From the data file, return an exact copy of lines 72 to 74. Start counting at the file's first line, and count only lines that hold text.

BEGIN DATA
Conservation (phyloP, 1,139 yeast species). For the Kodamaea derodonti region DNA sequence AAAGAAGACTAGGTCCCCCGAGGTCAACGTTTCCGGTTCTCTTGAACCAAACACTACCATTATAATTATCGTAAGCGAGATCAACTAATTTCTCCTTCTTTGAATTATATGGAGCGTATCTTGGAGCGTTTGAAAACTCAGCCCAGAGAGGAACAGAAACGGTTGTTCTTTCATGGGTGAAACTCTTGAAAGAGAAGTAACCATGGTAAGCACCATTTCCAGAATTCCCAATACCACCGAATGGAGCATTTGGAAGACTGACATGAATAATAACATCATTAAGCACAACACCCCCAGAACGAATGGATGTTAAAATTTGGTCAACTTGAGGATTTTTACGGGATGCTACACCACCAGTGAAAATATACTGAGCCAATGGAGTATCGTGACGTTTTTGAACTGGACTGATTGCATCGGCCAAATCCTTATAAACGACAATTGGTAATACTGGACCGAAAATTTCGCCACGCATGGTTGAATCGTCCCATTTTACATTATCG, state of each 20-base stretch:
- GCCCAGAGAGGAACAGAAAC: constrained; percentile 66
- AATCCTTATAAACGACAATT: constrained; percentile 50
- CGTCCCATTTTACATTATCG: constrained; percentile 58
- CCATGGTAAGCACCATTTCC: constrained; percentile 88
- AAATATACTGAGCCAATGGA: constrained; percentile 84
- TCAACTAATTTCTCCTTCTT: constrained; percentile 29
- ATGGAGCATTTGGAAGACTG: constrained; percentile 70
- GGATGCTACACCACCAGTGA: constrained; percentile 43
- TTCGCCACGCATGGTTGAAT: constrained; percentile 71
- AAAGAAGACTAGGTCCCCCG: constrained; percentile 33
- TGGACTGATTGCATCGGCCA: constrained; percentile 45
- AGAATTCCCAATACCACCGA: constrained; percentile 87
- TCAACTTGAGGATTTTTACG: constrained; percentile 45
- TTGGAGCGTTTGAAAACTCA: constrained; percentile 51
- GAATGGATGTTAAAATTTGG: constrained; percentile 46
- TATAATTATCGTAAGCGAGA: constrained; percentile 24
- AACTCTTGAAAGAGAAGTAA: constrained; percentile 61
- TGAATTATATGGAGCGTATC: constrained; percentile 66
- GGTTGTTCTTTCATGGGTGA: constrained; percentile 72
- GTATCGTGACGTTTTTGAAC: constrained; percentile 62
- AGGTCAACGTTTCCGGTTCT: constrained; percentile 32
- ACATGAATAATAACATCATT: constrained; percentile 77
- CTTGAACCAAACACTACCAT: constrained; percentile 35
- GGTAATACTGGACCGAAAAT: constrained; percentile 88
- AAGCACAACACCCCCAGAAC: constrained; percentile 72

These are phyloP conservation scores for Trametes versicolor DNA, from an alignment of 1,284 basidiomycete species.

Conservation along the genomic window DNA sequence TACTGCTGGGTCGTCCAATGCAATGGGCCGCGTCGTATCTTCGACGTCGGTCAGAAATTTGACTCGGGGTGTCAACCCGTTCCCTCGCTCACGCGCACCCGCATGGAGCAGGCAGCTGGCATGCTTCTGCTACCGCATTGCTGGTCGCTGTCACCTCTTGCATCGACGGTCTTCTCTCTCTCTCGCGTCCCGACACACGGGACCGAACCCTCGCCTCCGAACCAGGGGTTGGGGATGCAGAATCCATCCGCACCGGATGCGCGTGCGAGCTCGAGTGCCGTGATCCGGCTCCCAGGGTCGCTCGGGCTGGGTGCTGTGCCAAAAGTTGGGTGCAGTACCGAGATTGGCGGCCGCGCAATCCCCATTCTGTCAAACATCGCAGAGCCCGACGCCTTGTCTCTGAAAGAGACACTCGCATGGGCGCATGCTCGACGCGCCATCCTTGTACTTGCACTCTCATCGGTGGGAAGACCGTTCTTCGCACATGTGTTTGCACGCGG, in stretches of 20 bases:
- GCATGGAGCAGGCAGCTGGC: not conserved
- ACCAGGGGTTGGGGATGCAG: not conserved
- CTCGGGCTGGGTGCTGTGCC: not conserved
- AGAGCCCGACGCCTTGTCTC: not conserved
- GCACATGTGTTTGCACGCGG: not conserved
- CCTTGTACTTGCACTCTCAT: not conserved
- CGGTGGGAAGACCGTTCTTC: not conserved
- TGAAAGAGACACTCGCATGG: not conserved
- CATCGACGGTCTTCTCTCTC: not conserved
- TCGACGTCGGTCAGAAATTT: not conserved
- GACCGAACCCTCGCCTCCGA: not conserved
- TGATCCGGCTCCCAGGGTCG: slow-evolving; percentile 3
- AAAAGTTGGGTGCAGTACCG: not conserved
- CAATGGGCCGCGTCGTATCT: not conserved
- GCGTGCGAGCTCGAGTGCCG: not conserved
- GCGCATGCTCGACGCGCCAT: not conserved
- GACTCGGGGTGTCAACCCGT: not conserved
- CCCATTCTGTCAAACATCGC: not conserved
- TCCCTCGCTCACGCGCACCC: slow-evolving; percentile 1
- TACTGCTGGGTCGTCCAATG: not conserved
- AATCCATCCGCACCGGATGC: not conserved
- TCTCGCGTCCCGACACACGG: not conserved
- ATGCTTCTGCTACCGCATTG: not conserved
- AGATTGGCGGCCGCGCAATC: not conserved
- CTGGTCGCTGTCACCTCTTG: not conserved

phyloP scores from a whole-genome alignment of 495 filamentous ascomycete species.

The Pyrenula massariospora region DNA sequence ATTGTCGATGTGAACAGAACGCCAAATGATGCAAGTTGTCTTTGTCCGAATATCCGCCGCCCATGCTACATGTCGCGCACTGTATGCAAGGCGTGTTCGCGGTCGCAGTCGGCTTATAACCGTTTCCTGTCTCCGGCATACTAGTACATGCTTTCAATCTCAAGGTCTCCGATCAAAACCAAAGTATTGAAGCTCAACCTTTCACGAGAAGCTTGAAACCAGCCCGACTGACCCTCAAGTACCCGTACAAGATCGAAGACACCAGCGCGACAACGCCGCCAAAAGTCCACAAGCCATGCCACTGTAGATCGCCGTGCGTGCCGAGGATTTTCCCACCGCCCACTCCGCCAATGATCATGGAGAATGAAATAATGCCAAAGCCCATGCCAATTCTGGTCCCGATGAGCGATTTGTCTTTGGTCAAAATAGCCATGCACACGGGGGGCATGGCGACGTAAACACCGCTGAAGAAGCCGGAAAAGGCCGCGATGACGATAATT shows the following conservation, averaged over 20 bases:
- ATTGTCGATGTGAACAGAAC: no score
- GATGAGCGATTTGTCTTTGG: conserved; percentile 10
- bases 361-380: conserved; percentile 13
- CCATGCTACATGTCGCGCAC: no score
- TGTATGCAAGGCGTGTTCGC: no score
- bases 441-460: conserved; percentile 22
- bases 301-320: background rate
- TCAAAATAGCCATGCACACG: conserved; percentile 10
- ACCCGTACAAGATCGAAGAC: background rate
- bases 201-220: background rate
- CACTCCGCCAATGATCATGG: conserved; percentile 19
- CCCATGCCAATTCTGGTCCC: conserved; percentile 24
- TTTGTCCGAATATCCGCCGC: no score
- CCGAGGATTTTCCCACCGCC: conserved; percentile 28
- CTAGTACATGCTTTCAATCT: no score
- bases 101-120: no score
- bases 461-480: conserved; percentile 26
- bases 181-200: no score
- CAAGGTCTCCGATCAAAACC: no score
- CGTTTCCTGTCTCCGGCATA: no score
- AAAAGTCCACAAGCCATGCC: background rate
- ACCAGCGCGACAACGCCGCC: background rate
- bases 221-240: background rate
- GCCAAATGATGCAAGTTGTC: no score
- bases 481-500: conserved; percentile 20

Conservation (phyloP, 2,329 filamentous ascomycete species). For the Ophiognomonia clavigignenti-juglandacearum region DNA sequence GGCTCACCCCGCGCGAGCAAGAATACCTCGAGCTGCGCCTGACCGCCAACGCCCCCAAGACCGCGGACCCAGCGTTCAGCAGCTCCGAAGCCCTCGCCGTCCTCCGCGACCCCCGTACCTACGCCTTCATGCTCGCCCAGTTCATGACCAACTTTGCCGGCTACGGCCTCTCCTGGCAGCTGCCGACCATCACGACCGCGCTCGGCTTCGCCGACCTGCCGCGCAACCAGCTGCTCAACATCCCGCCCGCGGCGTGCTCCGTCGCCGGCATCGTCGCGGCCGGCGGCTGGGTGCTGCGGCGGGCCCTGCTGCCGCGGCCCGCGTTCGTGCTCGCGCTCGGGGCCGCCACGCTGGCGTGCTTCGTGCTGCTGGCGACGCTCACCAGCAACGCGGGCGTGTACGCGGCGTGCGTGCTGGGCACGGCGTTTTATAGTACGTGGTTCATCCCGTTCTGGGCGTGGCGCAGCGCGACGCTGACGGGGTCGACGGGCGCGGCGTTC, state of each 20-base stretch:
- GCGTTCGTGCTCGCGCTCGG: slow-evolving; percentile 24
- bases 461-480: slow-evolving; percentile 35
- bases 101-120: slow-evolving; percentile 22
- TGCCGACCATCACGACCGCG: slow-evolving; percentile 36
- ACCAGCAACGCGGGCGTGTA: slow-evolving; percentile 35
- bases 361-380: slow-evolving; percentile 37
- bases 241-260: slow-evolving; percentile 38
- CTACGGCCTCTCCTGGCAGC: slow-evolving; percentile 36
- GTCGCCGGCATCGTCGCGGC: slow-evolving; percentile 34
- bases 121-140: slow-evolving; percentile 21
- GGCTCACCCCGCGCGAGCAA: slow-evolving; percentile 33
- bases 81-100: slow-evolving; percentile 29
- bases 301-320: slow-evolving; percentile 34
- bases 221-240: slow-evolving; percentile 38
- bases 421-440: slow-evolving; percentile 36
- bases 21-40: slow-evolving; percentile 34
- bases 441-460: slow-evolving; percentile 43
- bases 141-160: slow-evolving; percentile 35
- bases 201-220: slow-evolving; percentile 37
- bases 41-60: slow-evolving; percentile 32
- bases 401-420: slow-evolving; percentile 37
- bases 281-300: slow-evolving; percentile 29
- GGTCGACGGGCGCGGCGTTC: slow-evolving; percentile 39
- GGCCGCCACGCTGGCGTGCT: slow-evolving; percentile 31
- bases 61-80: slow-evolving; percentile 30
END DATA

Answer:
- bases 461-480: conserved; percentile 26
- bases 181-200: no score
- CAAGGTCTCCGATCAAAACC: no score